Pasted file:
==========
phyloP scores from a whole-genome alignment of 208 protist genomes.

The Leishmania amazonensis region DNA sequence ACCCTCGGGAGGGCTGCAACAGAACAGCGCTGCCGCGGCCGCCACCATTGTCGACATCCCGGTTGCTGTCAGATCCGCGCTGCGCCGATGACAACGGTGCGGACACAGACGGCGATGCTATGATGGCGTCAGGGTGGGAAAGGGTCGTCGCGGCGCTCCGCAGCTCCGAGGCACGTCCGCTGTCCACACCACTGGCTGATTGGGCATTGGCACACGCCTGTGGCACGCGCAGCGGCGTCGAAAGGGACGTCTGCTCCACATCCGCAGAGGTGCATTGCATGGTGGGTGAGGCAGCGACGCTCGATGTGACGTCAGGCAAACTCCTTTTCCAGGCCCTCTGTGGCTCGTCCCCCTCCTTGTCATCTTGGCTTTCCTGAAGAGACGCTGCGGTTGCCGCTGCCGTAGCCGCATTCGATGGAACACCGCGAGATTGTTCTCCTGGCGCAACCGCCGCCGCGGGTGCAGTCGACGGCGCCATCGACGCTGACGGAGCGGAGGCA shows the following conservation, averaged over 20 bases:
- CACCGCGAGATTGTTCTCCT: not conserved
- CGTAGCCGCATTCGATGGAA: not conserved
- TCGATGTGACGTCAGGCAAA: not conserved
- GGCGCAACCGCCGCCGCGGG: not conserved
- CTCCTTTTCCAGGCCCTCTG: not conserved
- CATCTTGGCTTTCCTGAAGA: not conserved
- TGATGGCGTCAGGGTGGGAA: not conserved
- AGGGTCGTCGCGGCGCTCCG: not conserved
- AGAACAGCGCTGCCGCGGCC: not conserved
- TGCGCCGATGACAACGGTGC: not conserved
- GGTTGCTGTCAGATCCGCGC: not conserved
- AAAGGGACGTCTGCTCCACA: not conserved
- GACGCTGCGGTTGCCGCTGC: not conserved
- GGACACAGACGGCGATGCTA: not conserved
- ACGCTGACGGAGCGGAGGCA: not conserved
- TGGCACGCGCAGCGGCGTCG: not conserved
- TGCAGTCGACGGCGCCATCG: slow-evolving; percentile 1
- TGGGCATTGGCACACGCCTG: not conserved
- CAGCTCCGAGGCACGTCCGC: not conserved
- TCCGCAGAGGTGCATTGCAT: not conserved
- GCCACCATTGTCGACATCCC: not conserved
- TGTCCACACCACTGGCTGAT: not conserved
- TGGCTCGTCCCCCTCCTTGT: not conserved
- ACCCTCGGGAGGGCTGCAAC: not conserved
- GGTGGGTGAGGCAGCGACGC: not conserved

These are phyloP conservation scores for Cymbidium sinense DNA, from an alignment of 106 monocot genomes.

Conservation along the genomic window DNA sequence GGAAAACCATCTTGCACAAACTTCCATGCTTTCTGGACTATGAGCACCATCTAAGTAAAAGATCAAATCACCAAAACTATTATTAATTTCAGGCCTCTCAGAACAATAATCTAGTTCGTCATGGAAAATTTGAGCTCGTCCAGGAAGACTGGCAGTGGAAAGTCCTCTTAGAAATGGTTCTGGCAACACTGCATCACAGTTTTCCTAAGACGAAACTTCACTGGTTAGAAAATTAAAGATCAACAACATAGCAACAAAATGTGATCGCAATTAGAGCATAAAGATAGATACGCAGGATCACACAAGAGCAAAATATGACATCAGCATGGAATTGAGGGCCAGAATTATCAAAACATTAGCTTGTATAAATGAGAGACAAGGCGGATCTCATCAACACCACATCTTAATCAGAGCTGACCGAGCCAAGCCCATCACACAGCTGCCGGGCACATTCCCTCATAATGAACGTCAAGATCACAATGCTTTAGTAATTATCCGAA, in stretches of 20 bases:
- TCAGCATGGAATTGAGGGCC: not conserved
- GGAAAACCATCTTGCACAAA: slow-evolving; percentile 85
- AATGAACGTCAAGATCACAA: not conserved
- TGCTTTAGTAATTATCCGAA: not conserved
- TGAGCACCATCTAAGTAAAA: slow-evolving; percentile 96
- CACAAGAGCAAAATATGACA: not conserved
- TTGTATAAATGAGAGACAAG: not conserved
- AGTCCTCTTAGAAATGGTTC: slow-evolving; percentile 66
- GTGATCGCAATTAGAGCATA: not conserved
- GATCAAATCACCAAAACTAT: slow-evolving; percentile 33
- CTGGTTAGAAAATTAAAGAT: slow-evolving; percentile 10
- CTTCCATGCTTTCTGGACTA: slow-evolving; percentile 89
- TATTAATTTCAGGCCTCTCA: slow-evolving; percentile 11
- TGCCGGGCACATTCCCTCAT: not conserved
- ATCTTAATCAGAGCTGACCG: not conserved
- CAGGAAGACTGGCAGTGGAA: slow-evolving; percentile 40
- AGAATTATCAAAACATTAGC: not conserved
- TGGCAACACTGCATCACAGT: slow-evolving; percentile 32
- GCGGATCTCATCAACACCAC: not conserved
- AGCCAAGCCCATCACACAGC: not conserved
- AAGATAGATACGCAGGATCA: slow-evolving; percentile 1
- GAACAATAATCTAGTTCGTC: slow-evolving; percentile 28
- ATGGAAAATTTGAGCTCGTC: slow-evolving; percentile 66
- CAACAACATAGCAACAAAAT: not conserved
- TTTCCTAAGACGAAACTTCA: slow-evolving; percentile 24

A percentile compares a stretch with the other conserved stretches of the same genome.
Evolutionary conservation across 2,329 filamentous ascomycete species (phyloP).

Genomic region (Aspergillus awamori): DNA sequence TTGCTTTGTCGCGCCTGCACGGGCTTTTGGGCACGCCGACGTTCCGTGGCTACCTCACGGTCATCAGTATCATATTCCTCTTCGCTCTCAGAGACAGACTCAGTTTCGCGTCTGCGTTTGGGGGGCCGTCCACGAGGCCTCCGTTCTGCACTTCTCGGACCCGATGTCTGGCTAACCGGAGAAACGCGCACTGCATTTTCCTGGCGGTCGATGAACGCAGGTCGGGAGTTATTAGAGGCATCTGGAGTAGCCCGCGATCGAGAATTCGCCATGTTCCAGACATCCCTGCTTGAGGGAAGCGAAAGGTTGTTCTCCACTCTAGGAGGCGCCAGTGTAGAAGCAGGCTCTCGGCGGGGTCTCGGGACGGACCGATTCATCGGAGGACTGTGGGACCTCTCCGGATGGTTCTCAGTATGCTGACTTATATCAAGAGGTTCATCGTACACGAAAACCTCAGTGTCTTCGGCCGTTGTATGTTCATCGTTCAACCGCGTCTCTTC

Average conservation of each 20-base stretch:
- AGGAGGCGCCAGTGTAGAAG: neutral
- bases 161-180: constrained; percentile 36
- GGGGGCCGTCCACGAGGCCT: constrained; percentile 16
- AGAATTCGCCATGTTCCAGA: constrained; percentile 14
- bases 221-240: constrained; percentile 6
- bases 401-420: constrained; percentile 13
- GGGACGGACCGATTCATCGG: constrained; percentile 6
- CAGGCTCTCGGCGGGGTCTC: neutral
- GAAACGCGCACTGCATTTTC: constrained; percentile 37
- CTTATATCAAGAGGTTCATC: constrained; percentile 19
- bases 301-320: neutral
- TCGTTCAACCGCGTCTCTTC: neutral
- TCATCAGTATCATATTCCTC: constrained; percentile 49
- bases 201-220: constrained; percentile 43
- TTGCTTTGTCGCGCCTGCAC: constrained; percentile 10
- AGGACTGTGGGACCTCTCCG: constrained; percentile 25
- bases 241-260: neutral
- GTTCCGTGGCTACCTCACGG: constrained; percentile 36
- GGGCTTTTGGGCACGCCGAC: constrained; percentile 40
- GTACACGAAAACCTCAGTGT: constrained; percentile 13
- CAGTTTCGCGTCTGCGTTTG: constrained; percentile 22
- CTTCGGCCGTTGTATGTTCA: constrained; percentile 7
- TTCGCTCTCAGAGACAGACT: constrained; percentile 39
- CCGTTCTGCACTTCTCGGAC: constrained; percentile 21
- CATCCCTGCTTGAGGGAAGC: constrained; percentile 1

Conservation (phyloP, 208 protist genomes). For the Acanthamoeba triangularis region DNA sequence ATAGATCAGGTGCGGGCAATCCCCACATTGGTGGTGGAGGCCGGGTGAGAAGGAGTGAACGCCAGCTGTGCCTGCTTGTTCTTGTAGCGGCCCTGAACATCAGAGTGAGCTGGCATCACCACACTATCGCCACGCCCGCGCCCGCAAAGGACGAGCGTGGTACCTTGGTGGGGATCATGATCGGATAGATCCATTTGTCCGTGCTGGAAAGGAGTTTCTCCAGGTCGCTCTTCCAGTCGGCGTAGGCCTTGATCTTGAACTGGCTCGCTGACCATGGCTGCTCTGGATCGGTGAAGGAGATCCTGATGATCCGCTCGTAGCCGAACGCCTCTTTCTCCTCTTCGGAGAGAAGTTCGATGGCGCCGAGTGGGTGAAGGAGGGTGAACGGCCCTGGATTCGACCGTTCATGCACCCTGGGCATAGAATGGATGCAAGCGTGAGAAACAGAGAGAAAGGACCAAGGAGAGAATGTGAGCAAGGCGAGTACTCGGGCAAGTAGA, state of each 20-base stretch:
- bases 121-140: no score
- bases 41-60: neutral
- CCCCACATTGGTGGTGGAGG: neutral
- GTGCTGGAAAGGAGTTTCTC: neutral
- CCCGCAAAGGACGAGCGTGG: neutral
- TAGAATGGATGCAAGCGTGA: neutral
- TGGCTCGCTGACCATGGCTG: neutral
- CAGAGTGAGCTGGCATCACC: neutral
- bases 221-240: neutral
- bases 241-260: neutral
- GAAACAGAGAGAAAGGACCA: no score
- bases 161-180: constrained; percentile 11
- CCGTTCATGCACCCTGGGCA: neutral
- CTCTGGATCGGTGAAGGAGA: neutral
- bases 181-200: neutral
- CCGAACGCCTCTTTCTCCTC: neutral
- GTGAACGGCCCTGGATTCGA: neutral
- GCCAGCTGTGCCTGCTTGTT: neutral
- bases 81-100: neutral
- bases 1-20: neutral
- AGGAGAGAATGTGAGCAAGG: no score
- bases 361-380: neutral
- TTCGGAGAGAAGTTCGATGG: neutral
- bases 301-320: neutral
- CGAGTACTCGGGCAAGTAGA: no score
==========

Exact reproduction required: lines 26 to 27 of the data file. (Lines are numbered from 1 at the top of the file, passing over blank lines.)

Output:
- ACCCTCGGGAGGGCTGCAAC: not conserved
- GGTGGGTGAGGCAGCGACGC: not conserved